Seashell Sculptures by Rowan Mersh

“Pithváva Praegressus I” 2017, 40cm x 21cm x 27.5cm. Dentalium Shells. Image: Courtesy of Gallery Fumi

Seashell Sculptures by Rowan Mersh

“Pithváva Praegressus I” 2017, 40cm x 21cm x 27.5cm. Dentalium Shells. Image: Courtesy of Gallery Fumi

Seashell Sculptures by Rowan Mersh

“Pithváva Praegressus I” 2017, 40cm x 21cm x 27.5cm. Dentalium Shells. Image: Courtesy of Gallery Fumi

Ranging in various shapes, sizes, and colors, the artist arranges each tiny shell one by one, resulting in structures that mimic the organic patterns found in nature.

Seashell Sculptures by Rowan Mersh

“Asabikeshiinh V” 2017, 155cm x 137cm x 0.07cm. Sliced Doxander Vittatus Shells, Fluorocarbon. Image: Lesley Lau, courtesy of Gallery Fumi

Seashell Sculptures by Rowan Mersh

“Asabikeshiinh V” 2017, 155cm x 137cm x 0.07cm. Sliced Doxander Vittatus Shells, Fluorocarbon. Image: Lesley Lau, courtesy of Gallery Fumi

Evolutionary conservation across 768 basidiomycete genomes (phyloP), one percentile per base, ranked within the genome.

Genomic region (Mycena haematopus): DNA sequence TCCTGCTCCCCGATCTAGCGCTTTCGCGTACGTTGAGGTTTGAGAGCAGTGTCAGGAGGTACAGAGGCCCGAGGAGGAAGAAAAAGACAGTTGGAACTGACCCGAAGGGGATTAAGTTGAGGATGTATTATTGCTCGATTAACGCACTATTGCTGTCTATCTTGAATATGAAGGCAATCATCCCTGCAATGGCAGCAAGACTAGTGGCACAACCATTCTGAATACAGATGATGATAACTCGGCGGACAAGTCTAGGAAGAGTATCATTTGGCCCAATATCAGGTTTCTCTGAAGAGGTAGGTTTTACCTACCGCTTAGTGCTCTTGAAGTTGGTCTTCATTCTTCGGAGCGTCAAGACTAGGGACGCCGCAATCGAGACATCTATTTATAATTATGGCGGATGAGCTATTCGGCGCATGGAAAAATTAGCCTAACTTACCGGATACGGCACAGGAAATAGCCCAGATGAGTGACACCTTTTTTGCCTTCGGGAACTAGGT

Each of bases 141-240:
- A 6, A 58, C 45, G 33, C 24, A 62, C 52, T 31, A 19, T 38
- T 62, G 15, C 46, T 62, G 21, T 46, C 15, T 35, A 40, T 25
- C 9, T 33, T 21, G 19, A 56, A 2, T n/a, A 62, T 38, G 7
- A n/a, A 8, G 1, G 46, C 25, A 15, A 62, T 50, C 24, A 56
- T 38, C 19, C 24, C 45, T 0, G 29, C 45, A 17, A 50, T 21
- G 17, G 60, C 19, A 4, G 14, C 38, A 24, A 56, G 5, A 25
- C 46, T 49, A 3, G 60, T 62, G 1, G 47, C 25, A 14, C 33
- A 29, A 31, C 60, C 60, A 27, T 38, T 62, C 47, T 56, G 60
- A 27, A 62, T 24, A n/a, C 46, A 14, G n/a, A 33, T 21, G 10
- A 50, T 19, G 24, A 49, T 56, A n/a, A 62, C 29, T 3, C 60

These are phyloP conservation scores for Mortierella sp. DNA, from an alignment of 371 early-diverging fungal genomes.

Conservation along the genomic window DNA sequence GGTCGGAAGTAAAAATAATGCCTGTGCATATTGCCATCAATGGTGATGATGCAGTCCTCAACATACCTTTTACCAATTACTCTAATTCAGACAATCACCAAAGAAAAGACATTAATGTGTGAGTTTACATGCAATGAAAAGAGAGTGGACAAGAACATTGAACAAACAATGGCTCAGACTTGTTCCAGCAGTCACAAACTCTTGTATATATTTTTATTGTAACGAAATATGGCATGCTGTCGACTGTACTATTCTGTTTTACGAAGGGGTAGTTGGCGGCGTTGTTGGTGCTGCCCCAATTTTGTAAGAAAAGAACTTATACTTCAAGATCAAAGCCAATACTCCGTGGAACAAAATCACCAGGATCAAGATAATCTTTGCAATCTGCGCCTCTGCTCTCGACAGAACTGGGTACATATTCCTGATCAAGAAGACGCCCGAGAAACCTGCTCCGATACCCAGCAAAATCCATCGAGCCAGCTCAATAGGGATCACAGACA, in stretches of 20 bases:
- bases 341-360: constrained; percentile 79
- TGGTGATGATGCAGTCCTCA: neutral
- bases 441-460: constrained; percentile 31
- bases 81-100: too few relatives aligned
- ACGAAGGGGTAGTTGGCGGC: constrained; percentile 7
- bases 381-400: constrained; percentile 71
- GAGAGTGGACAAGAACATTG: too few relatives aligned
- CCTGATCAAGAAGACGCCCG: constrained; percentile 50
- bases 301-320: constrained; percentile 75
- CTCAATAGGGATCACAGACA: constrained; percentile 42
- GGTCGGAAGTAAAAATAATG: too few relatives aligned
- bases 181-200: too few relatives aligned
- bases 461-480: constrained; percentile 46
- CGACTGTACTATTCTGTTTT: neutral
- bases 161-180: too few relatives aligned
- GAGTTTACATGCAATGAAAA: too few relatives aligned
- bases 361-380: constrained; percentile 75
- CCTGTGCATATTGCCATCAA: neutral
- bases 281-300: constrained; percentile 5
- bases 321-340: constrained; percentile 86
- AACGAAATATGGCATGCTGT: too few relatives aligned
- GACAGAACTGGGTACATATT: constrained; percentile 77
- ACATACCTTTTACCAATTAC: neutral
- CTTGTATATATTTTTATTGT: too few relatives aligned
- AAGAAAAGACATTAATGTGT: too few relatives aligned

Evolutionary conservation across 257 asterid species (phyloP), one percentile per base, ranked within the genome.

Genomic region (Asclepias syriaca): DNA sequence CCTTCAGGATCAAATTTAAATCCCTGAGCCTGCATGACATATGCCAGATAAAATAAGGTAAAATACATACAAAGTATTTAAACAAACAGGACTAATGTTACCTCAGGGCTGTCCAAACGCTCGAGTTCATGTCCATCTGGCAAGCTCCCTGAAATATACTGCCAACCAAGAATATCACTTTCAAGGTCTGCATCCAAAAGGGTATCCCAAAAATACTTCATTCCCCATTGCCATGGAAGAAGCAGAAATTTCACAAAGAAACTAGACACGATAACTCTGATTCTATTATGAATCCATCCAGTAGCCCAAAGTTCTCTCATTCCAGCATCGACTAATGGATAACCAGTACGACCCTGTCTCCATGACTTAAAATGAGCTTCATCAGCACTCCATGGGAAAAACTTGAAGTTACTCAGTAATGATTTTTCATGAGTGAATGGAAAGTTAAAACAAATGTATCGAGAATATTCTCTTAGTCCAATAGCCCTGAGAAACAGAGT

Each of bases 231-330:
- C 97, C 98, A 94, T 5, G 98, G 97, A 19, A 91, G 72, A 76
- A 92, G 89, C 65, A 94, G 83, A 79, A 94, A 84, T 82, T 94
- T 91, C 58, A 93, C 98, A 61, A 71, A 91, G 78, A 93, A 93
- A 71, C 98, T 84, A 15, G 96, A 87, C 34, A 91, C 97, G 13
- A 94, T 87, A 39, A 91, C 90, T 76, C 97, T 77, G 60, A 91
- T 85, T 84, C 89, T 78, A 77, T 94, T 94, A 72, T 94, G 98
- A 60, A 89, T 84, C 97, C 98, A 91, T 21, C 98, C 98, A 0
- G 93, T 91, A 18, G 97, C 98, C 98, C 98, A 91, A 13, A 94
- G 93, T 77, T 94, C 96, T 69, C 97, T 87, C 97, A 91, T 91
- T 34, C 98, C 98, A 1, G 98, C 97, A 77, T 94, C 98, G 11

Seashell Sculptures by Rowan Mersh

“Asabikeshiinh V” 2017, 155cm x 137cm x 0.07cm. Sliced Doxander Vittatus Shells, Fluorocarbon. Image: Lesley Lau, courtesy of Gallery Fumi

Seashell Sculptures by Rowan Mersh

“Pithváva Praegressus II” 2017, 30cm x 19cm x 17cm. Dentalium Shells. Image: Courtesy of Gallery Fumi

Seashell Sculptures by Rowan Mersh

“Pithváva Praegressus II” 2017, 30cm x 19cm x 17cm. Dentalium Shells. Image: Courtesy of Gallery Fumi

Seashell Sculptures by Rowan Mersh

“Pithváva Praegressus III” 2017, 17cm x 16cm x 15cm. Dentalium Shells. Image: Courtesy of Gallery Fumi

Seashell Sculptures by Rowan Mersh

“Pithváva Praegressus III” 2017, 17cm x 16cm x 15cm. Dentalium Shells. Image: Courtesy of Gallery Fumi

Although seashells are physically solid, the artist manages to capture their delicacy by achieving a soft, ruffled fabric effect.

Seashell Sculptures by Rowan Mersh

“Placuna Praegressus Mini” 2017, 29cm x 17cm x 20cm. Windowpane Oyster Shells. Image: Courtesy of Gallery Fumi

Seashell Sculptures by Rowan Mersh

“Placuna Praegressus Mini” 2017, 29cm x 17cm x 20cm. Windowpane Oyster Shells. Image: Courtesy of Gallery Fumi